From the industry side, there have been cases of successful vision-based consumer products, the best example being Microsoft’s Kinect, which combined sensing hardware with computer vision techniques to create a video gaming device [23]. Kinect still stands as the fastest selling consumer electronics device. Other similar examples are Dyson’s vacuum cleaners, Google Glass, Microsoft HoloLens, Amazon Fire, etc. Nevertheless, these and other examples have generally involved large companies that can afford the required specific designs. Arguably, no flexible and affordable open platform for mobile and connected vision is currently available.

3. EoT Hardware

The EoT hardware has been developed in steps. Figure 1 shows the three iterations of the board. The first prototype developed (on the left) was based on a Movidius Myriad 2 development board. The MV0182 development board includes a Myriad 2 SoC plus other components, such as EEPROM, HDMI transmitter, Ethernet, SD card, IMU, IR and pressure sensors, etc. The board size is 90 mm × 90 mm, plus a number of additional interconnected boards. The successive board iterations either removed unused components or integrated external components into a single board. The board on the right is the factor-form version, which is a 57 mm × 46 mm eight-layer high-density PCB (Printed Circuit Board), optimized for low cost, size and power efficiency (see Figure 2 and Figure 3).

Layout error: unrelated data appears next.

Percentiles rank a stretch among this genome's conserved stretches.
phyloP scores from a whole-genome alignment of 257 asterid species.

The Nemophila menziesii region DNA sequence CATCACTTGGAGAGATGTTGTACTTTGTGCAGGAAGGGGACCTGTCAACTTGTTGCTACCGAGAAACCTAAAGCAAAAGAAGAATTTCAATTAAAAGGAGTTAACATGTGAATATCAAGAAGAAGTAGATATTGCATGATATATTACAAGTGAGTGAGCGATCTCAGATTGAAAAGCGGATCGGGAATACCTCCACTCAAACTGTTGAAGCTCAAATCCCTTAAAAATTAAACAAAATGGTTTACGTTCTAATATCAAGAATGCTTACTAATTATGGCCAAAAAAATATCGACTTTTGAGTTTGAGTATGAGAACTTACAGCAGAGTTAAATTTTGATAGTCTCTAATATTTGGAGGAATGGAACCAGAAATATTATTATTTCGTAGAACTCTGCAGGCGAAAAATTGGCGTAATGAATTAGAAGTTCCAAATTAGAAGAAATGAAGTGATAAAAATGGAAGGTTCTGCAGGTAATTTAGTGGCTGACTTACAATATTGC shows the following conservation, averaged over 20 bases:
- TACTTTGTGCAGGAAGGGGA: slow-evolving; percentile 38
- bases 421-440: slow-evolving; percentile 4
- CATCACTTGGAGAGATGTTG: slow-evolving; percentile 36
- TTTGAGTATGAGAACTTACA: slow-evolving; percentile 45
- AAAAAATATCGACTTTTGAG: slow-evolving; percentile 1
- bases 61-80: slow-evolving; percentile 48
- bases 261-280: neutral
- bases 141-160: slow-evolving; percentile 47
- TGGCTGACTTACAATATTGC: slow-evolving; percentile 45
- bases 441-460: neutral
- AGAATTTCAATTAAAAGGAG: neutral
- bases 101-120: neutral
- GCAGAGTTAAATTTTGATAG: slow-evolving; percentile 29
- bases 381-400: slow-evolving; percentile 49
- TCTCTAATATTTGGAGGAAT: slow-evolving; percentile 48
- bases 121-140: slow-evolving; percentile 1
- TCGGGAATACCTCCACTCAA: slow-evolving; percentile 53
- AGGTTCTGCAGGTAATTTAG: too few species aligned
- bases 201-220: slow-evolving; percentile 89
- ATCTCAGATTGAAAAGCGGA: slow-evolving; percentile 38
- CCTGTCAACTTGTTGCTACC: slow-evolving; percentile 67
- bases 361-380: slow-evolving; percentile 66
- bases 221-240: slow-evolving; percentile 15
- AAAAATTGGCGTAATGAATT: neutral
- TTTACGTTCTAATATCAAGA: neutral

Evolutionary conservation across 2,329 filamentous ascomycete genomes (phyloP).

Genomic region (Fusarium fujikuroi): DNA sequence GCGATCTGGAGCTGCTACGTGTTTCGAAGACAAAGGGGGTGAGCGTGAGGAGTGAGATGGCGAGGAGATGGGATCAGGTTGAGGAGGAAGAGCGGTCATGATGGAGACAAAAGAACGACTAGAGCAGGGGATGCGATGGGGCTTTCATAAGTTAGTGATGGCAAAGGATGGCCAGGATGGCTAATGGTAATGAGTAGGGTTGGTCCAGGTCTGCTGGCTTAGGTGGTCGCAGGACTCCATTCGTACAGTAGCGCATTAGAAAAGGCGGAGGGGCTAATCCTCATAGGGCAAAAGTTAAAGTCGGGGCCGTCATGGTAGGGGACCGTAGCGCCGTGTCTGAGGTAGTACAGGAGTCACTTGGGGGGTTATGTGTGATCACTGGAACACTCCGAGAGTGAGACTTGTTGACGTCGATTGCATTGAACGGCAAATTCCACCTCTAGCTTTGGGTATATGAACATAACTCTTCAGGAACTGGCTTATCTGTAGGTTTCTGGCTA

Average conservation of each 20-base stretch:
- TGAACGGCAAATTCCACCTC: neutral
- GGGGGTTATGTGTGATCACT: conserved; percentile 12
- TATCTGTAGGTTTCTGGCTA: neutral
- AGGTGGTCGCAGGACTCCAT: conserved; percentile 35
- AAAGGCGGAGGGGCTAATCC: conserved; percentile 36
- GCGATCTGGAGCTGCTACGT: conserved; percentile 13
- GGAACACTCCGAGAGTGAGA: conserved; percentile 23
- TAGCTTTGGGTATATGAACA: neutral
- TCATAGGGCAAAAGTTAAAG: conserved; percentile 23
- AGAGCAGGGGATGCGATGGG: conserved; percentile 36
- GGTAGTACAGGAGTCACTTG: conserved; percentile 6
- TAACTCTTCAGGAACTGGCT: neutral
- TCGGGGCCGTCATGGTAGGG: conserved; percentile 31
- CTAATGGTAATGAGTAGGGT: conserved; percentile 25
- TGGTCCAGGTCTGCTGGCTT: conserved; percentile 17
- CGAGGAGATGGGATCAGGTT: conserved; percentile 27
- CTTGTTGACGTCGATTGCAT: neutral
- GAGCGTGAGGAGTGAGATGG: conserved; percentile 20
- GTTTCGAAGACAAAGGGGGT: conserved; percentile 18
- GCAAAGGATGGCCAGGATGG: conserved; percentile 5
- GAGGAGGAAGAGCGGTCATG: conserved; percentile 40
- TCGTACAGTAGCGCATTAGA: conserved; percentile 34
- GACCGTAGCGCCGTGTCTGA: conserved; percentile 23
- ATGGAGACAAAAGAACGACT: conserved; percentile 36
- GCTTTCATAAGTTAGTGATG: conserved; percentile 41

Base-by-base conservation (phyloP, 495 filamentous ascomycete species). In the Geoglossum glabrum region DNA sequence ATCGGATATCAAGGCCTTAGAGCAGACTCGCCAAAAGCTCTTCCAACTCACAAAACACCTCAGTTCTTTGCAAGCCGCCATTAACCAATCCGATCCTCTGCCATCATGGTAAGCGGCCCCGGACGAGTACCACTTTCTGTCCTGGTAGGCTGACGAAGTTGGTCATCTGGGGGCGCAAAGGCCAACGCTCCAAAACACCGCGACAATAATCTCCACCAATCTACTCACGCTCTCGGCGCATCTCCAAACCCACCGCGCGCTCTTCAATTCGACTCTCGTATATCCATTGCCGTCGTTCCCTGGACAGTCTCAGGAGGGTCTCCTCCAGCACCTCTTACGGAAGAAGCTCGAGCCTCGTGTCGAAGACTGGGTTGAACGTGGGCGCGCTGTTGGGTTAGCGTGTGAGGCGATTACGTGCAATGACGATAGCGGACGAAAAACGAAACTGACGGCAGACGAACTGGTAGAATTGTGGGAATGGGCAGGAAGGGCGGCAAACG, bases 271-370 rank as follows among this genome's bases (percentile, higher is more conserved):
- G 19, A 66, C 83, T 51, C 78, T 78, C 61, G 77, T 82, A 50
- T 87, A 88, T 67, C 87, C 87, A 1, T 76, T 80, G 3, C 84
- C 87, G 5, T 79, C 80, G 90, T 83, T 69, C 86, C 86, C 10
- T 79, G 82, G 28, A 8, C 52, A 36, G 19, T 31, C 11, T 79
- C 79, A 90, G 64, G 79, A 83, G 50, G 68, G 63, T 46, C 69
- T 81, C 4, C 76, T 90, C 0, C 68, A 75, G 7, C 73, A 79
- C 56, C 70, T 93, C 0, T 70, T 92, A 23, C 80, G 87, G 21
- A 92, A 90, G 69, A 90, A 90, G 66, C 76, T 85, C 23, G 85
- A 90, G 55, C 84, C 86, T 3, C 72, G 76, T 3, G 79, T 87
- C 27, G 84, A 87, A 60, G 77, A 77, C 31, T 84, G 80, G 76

A block diagram of the complete system is shown in Figure 4. All processing and control is performed by the low-power Myriad 2 MA2450 SoC by Movidius (an Intel company, Santa Clara, CA, USA); see [24]. This SoC has been designed from the ground up considering efficient mobile high-performance computation. Myriad 2 is a heterogeneous, multicore always-on SoC supporting computational imaging and visual awareness for mobile, wearable and embedded applications. Myriad 2 is based on the proprietary twelve 128-bit very long instruction word “SHAVE” processors, two 32-bit RISC processors (LeonOS and LeonRT) and a hardware acceleration pipeline backed by a shared multicore memory subsystem and peripherals (Figure 5). The chip includes 2 Mbytes of on-chip memory and 400 Gbytes per second of sustained internal memory bandwidth. It supports up to six full HD 60 frames per second camera inputs simultaneously via Mobile Industry Processor Interface (MIPI) lanes. It has been designed to operate at 0.9 V for nominal 600-MHz operation, and contains 20 different power-islands coupled with extensive clock-gating under a software API to minimize power dissipation. The twelve integrated SHAVE processors combined with video and ISP hardware accelerators achieve 1000 GFLOPs (fp16 type) at 600 mW including peripherals and 512 MB LP DDR3 DRAM die stacked in the package.
The Myriad 2 VPU incorporates parallelism, ISA (Instruction Set Architecture) and microarchitectural features such as multi-ported register-files and native hardware support for sparse data-structures, video hardware accelerators, configurable multicore and multiport memory banks; thus, it provides exceptional and highly sustainable performance efficiency across a range of computational imaging and computer vision applications, including those with low latency requirements on the order of milliseconds.